Neema Lugangira (in photo above) is the Head of Policy at the Southern Agricultural Growth Corridor of Tanzania. She is the Former Ag. Director for Local Content in Investments, National Economic Empowerment Council in the Prime Minister’s Office in Tanzania.
Prior to joining the Prime Minister’s office, she was the Senior Supplies Officer (Local Content) at the Ministry of Energy and Minerals. She also worked as a Senior Supply Chain Consultant (Local Content) at the famed Norwegian Oil Company Statoil. She caught up with Earthfinds’ Sam Jumbwike and shared why East African Countries must amplify the Local Content Agenda if they are to benefit from their resources.
Tanzania is famed for being strict when it comes to Local Content policies, how did you manage to move ahead of the other East African Countries on this path?
I initiated the local content agenda in Tanzania about 5 years ago. It was part of my MBA thesis where I focused on how to increase Local Participation in the Oil and Gas sector. As a result of that, my research was found to be of great importance and it was recommended that it should be published into a book and I published it in 2014. It was distributed so that it could add to the Local Content development knowledge agenda.
After doing my research and returning to Tanzania, I got an opportunity to work at Statoil, a Norwegian Oil Company where I was responsible for Local Content. But while there, since I was continuing to push for Tanzania to have a local content policy, the Government of Tanzania through the Ministry of Energy and Minerals decided that we should start drafting the policy and I was given the opportunity to lead that process.
So I found myself in an interesting dilemma whereby on one side, I was working for an Oil Company, getting an extremely good salary, but then on the other side, government was asking me to lead the process of drafting a policy with no pay. But I could not participate in that process whilst being an employee of Statoil because that would be conflict of interest.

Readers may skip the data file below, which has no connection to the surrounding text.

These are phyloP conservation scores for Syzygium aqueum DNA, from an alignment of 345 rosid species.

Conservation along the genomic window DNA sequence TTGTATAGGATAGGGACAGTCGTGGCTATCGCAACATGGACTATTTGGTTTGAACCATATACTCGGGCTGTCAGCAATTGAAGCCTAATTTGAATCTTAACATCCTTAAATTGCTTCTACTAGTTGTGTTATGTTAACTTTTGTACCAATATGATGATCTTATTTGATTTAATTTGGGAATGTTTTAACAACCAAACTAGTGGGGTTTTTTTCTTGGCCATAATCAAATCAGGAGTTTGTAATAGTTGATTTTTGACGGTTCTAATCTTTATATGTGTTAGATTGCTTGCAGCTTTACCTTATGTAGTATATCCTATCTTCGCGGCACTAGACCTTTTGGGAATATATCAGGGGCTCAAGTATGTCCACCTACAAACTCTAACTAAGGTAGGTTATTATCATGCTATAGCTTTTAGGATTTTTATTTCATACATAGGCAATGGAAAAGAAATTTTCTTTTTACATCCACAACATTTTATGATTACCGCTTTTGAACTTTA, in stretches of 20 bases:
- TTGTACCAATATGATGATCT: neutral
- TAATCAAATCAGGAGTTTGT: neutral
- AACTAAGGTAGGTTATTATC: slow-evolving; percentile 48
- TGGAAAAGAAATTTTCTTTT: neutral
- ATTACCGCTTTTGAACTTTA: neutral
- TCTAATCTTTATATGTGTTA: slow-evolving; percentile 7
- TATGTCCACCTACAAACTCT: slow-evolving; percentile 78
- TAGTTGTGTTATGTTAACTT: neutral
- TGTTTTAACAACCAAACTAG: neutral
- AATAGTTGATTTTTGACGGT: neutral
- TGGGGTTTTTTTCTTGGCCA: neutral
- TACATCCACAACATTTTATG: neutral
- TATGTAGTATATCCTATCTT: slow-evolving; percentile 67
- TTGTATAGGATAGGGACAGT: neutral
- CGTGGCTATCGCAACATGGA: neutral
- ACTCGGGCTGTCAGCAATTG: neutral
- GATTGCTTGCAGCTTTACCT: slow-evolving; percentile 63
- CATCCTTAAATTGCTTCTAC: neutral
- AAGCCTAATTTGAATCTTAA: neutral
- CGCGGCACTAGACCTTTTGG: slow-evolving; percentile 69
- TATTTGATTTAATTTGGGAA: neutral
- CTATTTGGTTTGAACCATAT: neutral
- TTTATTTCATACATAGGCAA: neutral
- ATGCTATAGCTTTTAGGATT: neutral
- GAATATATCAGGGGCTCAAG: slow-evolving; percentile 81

So I had to make a tough decision and I decided to resign from Statoil so that I could participate in the process. So I participated in that entire process; I instituted all the discussions in drafting the local content policy in Tanzania.
As a result, in December 2014, the Ministry of Energy and Minerals asked me to join them internally to help develop Local Content. I did that for almost a year, but in the course of our work, I was appointed to join the Prime Minister’s Office to start up the Local Content Department which I successfully did up to June 2016.
Most local businesses in East Africa do not have the capacity to compete for big contracts. And at the same time lack the skills to run some of the created jobs, how best can we exploit the foreign investments in our countries?
The only way we can participate meaningfully is on the procurement. When you are to look at our governments budgets, 60-70% is on procurement in all countries. Even with the companies and other organizations, almost 60-70% of the expenditure is on procurement. Either it is procurement of goods or procurement of services. That means that procurement is a very important strategic part and the best way nationals can participate meaningfully and benefit.
But most of the time procurement is neglected and most of our focus is on the jobs yet if the majority of us had businesses that are engaged in the oil and gas sector, we would hire people and automatically solve the unemployment problem through the participation of more Small and Medium Businesses. One of the ways of retaining money in an economy is through local employment.
So when we look at that supply chain, we cannot say that there are no opportunities for locally owned businesses to participate, there are many. Locally owned businesses participate in things like cleaning services, security, catering, printing, tour and travel.
But the only problem is that there are no mechanisms to ensure that that happens. So as a country, once you go through your entire analysis when you are developing your regulations, you can capture that for this type of service, it must be from a locally owned business.